McCarthy is ousted as House speaker. What comes next?
In a historic first, the most powerful Republican has been ousted.
After just nine months on the job, House Speaker Kevin McCarthy was booted on Tuesday when Democrats joined eight Republicans in backing a vote calling for his ouster. Crucially, the vote was brought by the right flank of McCarthy’s party.
How’d we get here? A handful of anti-establishment, far-right Republicans have opposed McCarthy’s speakership from the get-go, but the immediate trigger was the speaker’s decision to work with Democrats over the weekend to pass a temporary spending bill to avoid a government shutdown. Though that stopgap measure, which will expire on Nov. 17, did not include more aid for Ukraine, McCarthy did agree to introduce a separate measure to dole out more funds to Kyiv, infuriating far-right members of his caucus.
The House is now in uncharted territory. The bruised and battered McCarthy, who appeared to relish the job he fought tooth and nail for back in January, said late Tuesday that he would not put his hat back in the ring, and it's unclear who might replace him. Going forward, the tear-it-all-down wing of the party, though small, likely won’t be inclined to back any lawmaker they consider to be part of the GOP establishment they despise, and so it’s unclear who – if anyone – will be able to reap the 218 votes needed to become speaker.
The repercussions are huge. As Congress controls the purse strings, the House and Senate must pass appropriation bills to fund the federal government before the current measure lapses in mid-November. Failure to do so could cause major losses for the US economy (more on that here).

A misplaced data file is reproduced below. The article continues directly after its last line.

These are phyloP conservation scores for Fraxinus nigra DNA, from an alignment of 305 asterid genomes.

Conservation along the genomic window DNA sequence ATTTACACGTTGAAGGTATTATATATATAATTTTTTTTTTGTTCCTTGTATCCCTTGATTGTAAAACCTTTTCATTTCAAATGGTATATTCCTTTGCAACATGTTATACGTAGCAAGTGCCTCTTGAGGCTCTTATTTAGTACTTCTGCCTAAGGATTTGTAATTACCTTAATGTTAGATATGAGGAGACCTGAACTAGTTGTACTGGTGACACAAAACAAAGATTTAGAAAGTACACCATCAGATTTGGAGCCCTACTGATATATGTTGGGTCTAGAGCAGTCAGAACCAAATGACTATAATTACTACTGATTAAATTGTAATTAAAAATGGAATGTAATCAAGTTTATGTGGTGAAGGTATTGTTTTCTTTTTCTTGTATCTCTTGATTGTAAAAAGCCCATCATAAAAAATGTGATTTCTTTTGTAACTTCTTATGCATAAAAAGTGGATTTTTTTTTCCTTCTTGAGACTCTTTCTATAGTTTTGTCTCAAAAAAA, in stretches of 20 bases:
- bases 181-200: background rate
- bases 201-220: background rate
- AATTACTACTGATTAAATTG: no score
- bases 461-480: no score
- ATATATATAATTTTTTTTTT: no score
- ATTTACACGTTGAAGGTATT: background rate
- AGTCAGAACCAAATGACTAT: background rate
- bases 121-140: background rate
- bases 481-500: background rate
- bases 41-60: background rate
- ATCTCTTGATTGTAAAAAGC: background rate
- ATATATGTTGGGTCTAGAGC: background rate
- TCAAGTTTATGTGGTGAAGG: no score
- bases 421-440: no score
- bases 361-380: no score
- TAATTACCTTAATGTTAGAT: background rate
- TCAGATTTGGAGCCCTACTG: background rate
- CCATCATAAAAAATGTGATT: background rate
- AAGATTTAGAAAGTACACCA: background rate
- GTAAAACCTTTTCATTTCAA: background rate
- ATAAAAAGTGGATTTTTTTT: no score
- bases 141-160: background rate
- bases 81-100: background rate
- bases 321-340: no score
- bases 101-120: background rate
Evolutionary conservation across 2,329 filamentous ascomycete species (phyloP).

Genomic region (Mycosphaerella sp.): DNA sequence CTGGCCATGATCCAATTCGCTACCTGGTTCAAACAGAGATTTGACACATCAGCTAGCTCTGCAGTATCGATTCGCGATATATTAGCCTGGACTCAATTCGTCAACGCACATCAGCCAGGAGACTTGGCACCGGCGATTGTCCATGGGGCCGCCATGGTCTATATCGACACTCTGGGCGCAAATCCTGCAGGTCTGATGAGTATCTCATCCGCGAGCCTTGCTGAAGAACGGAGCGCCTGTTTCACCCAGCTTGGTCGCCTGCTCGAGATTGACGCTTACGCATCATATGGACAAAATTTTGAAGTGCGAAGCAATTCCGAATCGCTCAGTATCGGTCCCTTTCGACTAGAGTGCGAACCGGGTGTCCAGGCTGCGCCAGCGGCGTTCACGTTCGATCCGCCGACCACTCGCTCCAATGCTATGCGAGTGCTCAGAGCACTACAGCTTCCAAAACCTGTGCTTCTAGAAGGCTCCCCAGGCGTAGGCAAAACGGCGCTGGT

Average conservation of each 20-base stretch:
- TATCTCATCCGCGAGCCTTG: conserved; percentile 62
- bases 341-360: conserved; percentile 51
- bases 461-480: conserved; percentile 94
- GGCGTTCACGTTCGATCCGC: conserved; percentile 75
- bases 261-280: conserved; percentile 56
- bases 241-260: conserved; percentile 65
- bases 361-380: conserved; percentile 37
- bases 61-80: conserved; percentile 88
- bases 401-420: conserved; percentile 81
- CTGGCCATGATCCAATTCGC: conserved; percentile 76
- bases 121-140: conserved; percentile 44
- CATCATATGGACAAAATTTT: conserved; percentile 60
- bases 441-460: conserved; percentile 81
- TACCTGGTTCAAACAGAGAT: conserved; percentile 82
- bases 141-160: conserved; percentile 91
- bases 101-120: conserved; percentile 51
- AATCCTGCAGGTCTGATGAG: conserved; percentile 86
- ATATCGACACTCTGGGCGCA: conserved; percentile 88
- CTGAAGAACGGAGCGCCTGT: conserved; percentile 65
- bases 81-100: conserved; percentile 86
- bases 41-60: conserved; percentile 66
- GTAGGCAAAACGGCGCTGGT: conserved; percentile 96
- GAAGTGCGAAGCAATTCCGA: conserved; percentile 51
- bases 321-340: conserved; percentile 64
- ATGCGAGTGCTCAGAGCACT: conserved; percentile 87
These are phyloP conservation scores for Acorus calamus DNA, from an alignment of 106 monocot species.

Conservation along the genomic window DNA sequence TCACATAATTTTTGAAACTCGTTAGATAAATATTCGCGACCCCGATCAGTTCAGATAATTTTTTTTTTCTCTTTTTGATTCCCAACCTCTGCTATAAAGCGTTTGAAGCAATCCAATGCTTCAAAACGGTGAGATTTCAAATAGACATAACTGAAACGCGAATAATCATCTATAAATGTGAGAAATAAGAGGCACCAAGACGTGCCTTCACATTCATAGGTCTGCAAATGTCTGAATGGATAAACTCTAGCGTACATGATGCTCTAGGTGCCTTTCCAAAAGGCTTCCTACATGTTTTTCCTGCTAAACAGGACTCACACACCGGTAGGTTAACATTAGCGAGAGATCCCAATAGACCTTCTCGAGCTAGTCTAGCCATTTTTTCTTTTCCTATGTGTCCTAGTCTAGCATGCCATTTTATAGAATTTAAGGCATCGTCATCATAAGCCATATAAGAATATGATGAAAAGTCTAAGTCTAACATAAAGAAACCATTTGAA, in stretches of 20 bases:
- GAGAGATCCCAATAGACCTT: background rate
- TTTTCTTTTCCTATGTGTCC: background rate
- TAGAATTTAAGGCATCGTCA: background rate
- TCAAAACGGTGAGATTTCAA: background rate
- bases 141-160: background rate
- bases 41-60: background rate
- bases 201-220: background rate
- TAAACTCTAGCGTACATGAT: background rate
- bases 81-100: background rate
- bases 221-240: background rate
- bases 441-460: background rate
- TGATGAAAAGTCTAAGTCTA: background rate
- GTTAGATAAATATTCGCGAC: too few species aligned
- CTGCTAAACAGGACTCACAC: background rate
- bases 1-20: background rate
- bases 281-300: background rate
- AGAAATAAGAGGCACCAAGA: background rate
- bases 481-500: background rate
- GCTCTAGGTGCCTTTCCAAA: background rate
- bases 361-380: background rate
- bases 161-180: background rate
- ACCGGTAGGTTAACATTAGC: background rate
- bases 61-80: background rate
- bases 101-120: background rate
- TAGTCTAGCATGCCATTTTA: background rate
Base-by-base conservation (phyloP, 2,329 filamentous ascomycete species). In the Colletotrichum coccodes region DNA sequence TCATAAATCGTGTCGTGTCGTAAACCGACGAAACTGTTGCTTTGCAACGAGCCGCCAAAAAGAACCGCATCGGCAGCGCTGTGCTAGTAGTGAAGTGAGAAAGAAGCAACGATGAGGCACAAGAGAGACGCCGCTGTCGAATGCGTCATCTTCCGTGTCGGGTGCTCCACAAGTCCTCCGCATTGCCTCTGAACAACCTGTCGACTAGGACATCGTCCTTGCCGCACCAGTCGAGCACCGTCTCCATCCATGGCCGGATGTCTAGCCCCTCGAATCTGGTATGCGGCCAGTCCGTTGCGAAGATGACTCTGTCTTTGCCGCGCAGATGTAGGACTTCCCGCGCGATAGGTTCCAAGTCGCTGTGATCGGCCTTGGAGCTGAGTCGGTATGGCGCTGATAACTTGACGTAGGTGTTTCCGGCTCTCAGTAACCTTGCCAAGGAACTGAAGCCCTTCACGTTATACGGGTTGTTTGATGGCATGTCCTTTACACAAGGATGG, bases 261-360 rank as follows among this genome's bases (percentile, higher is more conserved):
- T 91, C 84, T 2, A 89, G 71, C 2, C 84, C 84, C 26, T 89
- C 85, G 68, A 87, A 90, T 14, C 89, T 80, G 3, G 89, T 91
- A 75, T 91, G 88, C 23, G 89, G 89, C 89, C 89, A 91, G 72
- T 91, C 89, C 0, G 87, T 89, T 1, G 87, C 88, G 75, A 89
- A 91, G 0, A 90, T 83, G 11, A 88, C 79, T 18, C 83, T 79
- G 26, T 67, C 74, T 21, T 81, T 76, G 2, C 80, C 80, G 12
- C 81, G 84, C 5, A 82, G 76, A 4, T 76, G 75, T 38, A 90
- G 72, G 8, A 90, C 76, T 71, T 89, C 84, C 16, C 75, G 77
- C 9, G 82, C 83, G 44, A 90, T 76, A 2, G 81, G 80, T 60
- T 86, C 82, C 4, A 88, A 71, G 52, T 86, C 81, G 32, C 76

Given the unprecedented nature of the situation, it’s unclear how long it’ll take to vote on a new speaker and whether the temporary speaker, Rep. Patrick McHenry of North Carolina, a McCarthy ally, will bring bills to the floor for a vote.
While this chaos dims the chances of the House passing a spending bill before the mid-November deadline, it also makes the future of US aid to Ukraine increasingly murky. That’s because the right flank of the GOP vehemently opposes ongoing aid to Ukraine, and a new speaker might not want to push the matter given how it panned out for McCarthy.
Despite the fact that a majority of US lawmakers support ongoing aid for Ukraine, it’s the speaker of the House who decides which bills come to the floor for a vote.
A sign of the depths of disarray? When CNN’s Jake Tapper asked a GOP lawmaker on Tuesday evening whether he anticipates a new speaker will be tapped soon, he replied: “I have no earthly idea, brother.”
Jon Lieber, head of Eurasia Group's coverage of political and policy developments in DC, shares his thoughts on what’s likely to come next after McCarthy’s ouster. Tune in here.